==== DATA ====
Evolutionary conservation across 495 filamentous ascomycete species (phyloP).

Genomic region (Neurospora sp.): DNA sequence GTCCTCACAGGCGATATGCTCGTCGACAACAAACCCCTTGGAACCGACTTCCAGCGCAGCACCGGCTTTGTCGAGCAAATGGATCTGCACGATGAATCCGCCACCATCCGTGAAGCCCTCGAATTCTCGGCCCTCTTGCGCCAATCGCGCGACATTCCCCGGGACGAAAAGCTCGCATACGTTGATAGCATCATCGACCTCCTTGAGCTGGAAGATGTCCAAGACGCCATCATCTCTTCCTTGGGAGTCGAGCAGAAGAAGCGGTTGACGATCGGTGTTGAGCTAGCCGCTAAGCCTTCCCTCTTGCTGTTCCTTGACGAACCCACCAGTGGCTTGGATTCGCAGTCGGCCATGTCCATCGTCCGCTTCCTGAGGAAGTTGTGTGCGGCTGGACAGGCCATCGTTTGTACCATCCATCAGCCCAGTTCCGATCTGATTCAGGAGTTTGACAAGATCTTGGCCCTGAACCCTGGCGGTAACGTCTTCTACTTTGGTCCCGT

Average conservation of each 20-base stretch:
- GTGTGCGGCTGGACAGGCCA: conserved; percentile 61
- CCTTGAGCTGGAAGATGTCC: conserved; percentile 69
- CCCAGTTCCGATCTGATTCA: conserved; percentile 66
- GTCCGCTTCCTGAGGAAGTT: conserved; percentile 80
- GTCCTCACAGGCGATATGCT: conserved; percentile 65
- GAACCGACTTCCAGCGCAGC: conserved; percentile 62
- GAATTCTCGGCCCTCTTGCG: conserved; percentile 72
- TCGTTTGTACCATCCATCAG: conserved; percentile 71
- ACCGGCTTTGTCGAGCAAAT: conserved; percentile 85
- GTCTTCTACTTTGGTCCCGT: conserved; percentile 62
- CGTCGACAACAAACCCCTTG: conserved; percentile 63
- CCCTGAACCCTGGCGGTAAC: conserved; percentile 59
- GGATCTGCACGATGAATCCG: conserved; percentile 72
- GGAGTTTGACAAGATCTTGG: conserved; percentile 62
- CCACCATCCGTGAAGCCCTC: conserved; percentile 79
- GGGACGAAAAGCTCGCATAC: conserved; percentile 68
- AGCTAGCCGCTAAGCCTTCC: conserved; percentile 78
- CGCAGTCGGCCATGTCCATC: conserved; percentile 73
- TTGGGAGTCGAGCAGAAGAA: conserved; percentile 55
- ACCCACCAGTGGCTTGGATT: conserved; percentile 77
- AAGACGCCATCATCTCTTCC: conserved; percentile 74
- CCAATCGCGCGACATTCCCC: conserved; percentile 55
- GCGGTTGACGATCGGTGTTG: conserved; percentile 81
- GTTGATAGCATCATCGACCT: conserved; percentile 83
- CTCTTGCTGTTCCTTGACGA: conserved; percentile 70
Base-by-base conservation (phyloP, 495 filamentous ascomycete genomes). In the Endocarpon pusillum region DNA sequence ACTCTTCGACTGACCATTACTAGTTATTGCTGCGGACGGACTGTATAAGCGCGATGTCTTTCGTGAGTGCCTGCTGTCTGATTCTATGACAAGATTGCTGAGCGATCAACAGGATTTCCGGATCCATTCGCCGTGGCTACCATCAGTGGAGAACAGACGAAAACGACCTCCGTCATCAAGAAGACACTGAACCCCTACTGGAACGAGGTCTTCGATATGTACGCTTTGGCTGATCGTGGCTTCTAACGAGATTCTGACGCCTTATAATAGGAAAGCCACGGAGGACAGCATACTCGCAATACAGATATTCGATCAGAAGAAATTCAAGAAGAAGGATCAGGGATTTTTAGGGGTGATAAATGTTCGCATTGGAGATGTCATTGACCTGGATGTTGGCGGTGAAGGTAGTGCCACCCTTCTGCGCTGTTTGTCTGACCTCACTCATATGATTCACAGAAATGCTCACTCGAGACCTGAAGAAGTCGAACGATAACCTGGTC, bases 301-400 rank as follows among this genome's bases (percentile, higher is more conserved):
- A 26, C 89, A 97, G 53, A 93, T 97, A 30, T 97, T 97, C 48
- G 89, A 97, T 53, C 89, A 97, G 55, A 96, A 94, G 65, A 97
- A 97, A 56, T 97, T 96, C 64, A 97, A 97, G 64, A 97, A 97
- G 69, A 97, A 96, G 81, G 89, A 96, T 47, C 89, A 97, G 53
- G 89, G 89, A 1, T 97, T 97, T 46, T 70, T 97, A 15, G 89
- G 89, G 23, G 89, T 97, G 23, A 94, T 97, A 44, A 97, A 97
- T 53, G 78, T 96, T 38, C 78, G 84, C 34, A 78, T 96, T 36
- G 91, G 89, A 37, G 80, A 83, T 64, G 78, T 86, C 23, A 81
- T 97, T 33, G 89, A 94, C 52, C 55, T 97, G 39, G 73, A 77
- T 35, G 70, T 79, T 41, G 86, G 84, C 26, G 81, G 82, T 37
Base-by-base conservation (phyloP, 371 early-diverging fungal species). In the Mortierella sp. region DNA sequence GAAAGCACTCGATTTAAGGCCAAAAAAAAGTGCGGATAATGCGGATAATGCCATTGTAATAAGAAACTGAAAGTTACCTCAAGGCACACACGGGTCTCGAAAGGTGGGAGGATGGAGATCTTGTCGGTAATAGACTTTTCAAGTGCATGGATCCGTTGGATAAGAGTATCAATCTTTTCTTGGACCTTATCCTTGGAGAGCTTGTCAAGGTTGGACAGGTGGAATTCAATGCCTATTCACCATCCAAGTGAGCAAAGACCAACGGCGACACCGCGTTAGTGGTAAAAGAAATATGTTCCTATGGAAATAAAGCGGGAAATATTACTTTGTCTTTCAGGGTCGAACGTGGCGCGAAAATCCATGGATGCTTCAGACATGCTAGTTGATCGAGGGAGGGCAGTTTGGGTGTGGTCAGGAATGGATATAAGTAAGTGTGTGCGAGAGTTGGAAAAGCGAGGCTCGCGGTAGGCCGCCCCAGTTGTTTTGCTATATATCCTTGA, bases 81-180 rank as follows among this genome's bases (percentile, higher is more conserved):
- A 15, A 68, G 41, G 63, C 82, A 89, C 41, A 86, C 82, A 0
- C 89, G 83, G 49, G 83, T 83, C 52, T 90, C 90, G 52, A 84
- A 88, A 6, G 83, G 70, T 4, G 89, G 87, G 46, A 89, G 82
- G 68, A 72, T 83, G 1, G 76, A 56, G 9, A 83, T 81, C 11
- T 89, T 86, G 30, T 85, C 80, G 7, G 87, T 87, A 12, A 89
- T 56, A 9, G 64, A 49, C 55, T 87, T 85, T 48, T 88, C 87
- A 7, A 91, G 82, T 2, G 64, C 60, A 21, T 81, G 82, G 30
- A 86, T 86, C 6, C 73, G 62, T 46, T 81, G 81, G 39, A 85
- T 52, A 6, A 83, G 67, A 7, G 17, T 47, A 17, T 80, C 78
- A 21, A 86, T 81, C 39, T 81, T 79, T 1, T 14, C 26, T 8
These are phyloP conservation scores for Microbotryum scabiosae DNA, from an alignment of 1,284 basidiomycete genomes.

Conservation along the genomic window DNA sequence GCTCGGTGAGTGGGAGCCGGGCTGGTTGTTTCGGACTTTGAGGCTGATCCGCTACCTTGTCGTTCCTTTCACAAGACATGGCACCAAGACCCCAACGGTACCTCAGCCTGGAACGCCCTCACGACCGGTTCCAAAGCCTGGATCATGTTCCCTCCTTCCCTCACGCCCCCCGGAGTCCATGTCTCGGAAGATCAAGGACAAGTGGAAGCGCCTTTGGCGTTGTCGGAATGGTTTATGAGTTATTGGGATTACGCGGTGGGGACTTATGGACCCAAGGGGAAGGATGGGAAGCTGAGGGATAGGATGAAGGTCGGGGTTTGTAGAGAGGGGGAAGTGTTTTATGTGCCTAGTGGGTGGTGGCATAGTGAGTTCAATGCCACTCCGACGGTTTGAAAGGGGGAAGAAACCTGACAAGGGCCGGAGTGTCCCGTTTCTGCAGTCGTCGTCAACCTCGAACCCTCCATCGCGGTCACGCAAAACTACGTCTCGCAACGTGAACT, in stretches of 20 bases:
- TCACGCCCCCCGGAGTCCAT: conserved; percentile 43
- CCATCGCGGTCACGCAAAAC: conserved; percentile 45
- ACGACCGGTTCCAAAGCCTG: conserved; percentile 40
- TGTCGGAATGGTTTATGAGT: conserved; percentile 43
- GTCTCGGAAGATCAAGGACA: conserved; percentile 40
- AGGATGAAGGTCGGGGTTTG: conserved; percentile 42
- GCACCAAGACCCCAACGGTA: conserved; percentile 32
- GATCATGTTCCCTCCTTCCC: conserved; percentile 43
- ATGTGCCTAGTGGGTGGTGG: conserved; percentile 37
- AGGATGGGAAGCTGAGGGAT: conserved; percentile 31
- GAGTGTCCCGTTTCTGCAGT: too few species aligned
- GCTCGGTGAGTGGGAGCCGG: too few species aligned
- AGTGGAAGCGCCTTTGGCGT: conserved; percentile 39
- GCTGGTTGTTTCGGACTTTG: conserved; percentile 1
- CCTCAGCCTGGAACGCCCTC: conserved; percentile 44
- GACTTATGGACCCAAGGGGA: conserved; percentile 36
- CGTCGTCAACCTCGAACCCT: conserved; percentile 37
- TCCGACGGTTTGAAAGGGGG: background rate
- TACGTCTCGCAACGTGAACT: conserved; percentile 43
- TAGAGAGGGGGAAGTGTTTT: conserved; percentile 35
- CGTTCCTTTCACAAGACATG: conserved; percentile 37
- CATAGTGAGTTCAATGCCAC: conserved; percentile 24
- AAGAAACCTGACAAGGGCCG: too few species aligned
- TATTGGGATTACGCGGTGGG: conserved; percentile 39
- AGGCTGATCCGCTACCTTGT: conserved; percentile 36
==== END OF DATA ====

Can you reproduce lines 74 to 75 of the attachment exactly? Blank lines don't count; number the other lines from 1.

- CATAGTGAGTTCAATGCCAC: conserved; percentile 24
- AAGAAACCTGACAAGGGCCG: too few species aligned